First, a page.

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Getting Lucky with the Casino Industry

Jordan Whitten, Director of Slot Analytics, MGM Resorts International

Getting Lucky with the Casino Industry

Jordan Whitten, director of slot analytics for MGM Resorts International, was unsure what career path he was going to take after earning his MBA from Mississippi State in 2011. Having returned home to Memphis in the midst of the recovery from the Great Recession, Whitten applied everywhere, submitting over 200 job applications and going to many interviews that went nowhere.

Whitten took a break from job applications, moving to Washington, D.C. to intern for a Mississippi senator. After returning to Memphis with as much direction as he had before D.C., Whitten looked three hours south to Greenville, Mississippi, where Harlow’s Casino Resort was searching for a manager trainee, thus beginning his career in gaming. Today, Whitten calls himself “lucky” to be given a chance in the industry, one that he has loved ever since.

Previously, Whitten had never considered the casino industry, as he had only been in a casino once in his life. However, he saw the opportunity as a new option and took it with an open mind. At Harlow’s, Whitten did everything possible to learn the operation.

As it was a smaller property, he offered to help out wherever he could, committing significant time and asking questions. He states, “At my first property, I constantly volunteered to work marketing events and to stay late sitting in on meetings to learn. I have continued this across multiple jobs to help get exposure to new people as well as be in positions to ask questions and learn new things.”

Whitten, throughout his career, credits his ability to ask questions, absorb every detail, and put in extra time as traits that have helped differentiate and advance him.

Whitten’s experience in slot analytics at Harlow’s jump-started his love for slots, but he craved living somewhere new. Whitten moved to Reno, taking a job in the slot technical department, where he learned about the machines that he, as he puts it, “is obsessed with.”

His stay in Reno was short-lived, as he took a position running the slot department for the Jacobs Entertainment casinos in Colorado, where he met one of his most important mentors, Ara Telian. From Telian, Whitten learned how to “be a little more laid back and a little less stressed… and let things come to you in how you interact with other people.”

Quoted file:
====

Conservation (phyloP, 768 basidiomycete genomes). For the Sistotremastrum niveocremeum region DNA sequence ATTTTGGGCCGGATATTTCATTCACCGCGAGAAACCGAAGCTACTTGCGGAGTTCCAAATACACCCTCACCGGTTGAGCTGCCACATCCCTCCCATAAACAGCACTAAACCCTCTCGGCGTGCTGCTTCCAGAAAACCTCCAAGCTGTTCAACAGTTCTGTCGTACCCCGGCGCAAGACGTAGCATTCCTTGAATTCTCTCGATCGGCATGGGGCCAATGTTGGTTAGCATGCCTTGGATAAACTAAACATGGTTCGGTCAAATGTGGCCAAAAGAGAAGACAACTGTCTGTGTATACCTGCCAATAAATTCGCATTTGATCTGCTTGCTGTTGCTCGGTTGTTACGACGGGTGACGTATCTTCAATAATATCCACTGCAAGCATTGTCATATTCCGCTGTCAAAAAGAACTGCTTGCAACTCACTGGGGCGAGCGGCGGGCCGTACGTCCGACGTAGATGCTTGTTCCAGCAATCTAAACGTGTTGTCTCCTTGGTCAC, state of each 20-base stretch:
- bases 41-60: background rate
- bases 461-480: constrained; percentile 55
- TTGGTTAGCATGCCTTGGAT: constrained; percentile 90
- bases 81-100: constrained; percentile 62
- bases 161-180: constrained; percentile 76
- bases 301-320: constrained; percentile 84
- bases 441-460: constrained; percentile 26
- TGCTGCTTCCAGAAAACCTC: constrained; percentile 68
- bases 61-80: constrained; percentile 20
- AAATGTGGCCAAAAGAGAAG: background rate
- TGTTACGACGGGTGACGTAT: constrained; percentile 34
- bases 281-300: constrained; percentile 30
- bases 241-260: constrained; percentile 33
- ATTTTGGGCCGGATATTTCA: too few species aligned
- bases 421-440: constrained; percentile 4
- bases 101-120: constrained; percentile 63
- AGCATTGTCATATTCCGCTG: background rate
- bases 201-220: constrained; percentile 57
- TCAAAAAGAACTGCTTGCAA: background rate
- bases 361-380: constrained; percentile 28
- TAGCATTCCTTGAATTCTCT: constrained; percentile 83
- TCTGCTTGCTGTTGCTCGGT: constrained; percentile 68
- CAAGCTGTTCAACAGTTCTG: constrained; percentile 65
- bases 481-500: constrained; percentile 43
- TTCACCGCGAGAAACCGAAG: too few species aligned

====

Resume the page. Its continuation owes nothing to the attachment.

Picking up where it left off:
Adopting these traits, combined with his already existing ability to absorb new information, Whitten continued to prosper in the industry.

After his stint in Colorado, Whitten joined VizExplorer, a slot, marketing and player development business intelligence firm, working with slot and marketing analytics, a move he credits as having the largest impact on his career.

To this point, he had exposure to a few smaller operations and did not have a large network of people that he could lean on. Whitten says his time at VizExplorer “allowed me to travel all over the world meeting casino operators of all shapes and sizes. I leveraged these meetings to learn all kinds of new theories around successful gaming operations as well as build a network of individuals that I could bounce ideas off of down the line.”

Whitten has carried these new perspectives and ideas with him as he has continued to grow within the industry.

Whitten eventually found his way back to Las Vegas, joining MGM Resorts International as the director of slot analytics, where he oversees the analytics team and works with all 15 domestic MGM properties. He is an advocate for the company’s mentorship program, which he has actively participated in since joining.

Whitten encourages those in the program to put in extra time and ask a lot of questions, as he has. He points out, “You get paid for doing what you are supposed to do, (but) you get promoted by doing more.”

From his experience, he urges young professionals to get involved, gain exposure to the operations, and take on new challenges. These tips led to Whitten’s discovery of his love for slots and his advancement through his career, and he emboldens others to do the same.

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